5 Historical Westlake Facts: Just Where Did 'Cahoon' Come From?

Keep reading to find out who Westlake's first settler was.

This historical marker is found next to Johnson's grave. Patch file photo
This historical marker is found next to Johnson's grave. Patch file photo
We pulled these 5 facts from the newly minted State of Ohio Auditor's Report on Westlake. The Auditor gave the city's finances a clean bill of health. 

1. In 1811, Leverett Johnson, formerly from Connecticut, was the first settler to clear land in what is now Westlake. Three years after arriving, he built a log house at Porter and Center Ridge Roads for his bride Abigail Cahoon.

2. By 1812, enough people resided in the region to make it necessary to elect trustees to oversee the community and the Township of Dover was established. With Lake Erie as the northern boundary, the township grew, reaching a population of over 2,200 by the early 1900s.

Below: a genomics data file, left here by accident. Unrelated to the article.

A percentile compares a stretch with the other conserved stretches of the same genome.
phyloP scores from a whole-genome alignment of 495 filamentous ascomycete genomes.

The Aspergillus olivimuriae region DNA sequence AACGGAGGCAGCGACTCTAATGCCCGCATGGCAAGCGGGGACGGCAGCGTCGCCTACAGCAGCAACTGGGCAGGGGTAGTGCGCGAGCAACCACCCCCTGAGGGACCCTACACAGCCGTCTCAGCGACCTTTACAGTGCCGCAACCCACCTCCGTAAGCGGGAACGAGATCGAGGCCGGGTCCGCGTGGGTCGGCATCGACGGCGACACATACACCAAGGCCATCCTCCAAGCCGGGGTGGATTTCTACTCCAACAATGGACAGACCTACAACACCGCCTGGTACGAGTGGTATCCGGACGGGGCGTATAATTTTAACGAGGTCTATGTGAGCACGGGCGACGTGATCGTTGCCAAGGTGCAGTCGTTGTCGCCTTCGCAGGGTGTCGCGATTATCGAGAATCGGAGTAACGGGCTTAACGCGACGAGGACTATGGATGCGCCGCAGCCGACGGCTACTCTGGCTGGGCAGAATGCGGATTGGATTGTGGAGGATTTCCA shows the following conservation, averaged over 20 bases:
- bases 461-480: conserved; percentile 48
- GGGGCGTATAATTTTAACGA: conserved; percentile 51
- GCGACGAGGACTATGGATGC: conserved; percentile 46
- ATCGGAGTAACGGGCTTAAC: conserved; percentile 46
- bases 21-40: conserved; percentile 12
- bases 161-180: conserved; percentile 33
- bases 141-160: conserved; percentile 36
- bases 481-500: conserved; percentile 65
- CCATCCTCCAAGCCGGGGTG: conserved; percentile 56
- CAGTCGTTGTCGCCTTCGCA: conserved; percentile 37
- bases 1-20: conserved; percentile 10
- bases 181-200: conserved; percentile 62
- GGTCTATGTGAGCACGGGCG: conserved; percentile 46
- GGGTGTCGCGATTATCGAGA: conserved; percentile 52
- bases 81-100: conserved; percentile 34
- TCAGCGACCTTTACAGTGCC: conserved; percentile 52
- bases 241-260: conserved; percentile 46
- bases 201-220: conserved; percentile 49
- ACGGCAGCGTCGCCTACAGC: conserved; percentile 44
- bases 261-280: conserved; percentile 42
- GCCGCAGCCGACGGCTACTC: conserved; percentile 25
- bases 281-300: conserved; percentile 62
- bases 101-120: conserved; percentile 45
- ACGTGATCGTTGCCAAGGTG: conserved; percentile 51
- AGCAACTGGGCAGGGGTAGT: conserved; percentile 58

3. By 1908, the township split into three communities with Bay Village to the north and North Olmsted to the south. In 1912, the township was incorporated as Dover Village making Frank Bailey the first mayor. Dover Village was renamed the Village of Westlake in 1940 to avoid confusion with Dover, Ohio located in Tuscarawas County.

4. As the Cleveland suburbs grew following World War II, so did Westlake, attaining a population just under 5,000 by 1950.

5. In 1957, the Village of Westlake became the City of Westlake. The City marked its Bicentennial in 2011 with a series of events to commemorate this milestone in Westlake’s history.


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